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Physiological responses to simulated stair climbing in professional firefighters wearing rubber and leather boots

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Abstract

No studies have considered whether a firefighter’s boots are a factor influencing physiological responses. The purpose of this study was to examine physiological responses to a fire simulation activity (stair climb) in professional firefighters wearing rubber boots (RB) and leather boots (LB). Twelve professional firefighters participated in two counterbalanced simulated firefighter stair climb (SFSC) sessions, one wearing RB and the other wearing LB. Heart rate, oxygen uptake (VO2), expiratory ventilation (VE), blood lactate (BLa), salivary cortisol (SCORT), and leg strength were assessed prior to and following a SFSC. LB elicited significantly greater SCORT values and knee flexion time to peak torque. Furthermore, RB revealed significantly greater ankle dorsiflexion peak torque after SFSC. BLa was positively related to knee flexion peak torque after SFSC in the RB. Firefighters when wearing the RB may be more effective at resisting fatigue and increase more force production.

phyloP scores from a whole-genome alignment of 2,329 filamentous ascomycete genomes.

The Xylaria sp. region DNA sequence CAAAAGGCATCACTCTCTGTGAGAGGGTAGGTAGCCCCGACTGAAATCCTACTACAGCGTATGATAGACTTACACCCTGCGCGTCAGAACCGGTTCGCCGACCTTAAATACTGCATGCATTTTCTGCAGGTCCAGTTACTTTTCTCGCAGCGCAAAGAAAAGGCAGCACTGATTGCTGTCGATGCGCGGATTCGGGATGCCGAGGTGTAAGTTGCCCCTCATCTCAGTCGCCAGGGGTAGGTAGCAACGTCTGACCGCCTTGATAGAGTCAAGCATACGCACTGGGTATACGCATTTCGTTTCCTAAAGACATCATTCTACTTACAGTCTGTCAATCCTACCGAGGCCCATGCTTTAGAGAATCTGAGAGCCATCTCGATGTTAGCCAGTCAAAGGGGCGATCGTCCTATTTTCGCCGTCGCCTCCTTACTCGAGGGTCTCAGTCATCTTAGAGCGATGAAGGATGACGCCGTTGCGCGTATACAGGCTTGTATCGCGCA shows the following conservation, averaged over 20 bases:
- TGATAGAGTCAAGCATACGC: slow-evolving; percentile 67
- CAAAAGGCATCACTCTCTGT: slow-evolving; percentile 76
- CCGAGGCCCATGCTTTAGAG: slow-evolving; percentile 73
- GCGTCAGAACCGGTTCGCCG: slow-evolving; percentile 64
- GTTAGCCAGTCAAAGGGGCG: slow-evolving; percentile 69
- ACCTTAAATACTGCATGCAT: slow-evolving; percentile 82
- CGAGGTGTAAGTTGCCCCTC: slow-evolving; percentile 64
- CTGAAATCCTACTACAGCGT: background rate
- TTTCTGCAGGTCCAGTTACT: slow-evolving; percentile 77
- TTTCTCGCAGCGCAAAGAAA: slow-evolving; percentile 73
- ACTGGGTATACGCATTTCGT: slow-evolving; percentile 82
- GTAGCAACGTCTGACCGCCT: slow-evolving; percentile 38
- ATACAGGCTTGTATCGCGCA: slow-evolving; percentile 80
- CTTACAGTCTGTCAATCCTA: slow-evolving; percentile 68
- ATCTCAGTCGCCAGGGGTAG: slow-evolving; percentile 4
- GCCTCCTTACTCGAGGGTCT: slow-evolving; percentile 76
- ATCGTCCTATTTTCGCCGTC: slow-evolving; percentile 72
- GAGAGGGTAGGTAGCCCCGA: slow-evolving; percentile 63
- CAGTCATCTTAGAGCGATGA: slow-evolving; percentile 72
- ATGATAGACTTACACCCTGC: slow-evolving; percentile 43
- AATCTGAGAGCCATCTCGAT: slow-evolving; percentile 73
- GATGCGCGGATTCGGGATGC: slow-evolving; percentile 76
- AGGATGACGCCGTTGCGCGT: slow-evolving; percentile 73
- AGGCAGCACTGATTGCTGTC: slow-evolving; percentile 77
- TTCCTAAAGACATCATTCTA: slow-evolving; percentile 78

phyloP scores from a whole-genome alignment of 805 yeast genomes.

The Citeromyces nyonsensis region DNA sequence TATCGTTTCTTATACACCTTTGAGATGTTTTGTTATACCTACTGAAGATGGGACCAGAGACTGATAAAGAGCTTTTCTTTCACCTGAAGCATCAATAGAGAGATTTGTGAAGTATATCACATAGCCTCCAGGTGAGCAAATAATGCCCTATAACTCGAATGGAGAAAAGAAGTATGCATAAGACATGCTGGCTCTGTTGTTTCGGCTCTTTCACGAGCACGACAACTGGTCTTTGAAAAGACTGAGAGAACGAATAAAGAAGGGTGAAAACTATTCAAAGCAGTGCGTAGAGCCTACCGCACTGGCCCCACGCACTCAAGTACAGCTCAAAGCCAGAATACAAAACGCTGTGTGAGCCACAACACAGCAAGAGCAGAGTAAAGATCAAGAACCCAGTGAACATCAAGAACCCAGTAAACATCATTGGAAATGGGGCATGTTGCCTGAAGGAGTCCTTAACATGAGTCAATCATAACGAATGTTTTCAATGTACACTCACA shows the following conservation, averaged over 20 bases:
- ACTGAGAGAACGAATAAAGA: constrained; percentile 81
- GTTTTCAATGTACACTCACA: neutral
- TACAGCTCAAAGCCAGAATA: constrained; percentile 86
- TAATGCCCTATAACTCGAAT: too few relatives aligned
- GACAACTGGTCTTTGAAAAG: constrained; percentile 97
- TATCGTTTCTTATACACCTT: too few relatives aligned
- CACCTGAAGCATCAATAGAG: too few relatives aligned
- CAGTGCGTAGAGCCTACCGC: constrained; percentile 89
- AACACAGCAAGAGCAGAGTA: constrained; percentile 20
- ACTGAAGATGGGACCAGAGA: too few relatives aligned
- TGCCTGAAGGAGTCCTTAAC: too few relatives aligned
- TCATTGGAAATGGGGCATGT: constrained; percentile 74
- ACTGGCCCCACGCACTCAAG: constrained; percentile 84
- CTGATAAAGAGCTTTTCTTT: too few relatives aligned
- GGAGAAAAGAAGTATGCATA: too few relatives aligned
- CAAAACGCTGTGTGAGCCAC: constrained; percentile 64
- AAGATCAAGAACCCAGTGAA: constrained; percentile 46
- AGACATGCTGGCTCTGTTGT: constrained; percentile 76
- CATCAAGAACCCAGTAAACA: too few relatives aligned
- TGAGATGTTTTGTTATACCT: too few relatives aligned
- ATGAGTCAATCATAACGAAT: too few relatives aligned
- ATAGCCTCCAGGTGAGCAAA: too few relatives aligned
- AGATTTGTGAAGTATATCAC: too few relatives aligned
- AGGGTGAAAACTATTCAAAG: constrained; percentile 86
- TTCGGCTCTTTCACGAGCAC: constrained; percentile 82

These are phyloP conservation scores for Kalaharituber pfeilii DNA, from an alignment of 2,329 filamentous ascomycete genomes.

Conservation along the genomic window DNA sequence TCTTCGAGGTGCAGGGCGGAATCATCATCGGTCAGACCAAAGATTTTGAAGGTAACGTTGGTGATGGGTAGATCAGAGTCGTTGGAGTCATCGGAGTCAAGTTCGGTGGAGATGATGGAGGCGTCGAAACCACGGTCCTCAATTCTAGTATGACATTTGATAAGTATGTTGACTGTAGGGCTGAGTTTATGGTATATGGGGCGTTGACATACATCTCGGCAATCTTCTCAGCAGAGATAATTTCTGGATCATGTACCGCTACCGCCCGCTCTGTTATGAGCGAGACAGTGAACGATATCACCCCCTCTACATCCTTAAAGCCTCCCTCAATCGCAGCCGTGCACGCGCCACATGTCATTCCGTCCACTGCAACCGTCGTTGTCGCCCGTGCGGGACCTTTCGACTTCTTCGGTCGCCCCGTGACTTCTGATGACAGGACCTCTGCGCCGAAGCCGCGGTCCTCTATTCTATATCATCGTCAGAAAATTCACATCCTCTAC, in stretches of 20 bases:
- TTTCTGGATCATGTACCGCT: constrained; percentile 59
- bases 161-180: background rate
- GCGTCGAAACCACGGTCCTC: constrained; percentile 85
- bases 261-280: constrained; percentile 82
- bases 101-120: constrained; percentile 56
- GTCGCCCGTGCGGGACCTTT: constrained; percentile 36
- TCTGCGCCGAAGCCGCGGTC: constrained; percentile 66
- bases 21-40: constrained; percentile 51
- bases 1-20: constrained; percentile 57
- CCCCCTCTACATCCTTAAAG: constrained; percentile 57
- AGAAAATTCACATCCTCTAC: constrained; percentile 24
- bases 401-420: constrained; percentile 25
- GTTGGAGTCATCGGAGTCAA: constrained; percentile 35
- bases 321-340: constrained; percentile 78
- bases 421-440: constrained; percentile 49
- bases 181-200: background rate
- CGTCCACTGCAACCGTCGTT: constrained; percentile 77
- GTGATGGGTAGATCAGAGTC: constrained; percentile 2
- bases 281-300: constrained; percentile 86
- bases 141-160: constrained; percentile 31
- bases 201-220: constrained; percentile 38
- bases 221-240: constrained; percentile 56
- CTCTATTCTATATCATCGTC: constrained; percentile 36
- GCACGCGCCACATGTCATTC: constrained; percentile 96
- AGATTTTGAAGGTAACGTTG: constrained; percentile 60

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Acknowledgments

The authors would like to acknowledge the support of the City of Oxford, Mississippi Fire Department.

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Correspondence to Chun-Jung Huang.

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Huang, CJ., Garten, R.S., Wade, C. et al. Physiological responses to simulated stair climbing in professional firefighters wearing rubber and leather boots. Eur J Appl Physiol 107, 163–168 (2009). https://doi.org/10.1007/s00421-009-1092-8

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  • DOI: https://doi.org/10.1007/s00421-009-1092-8

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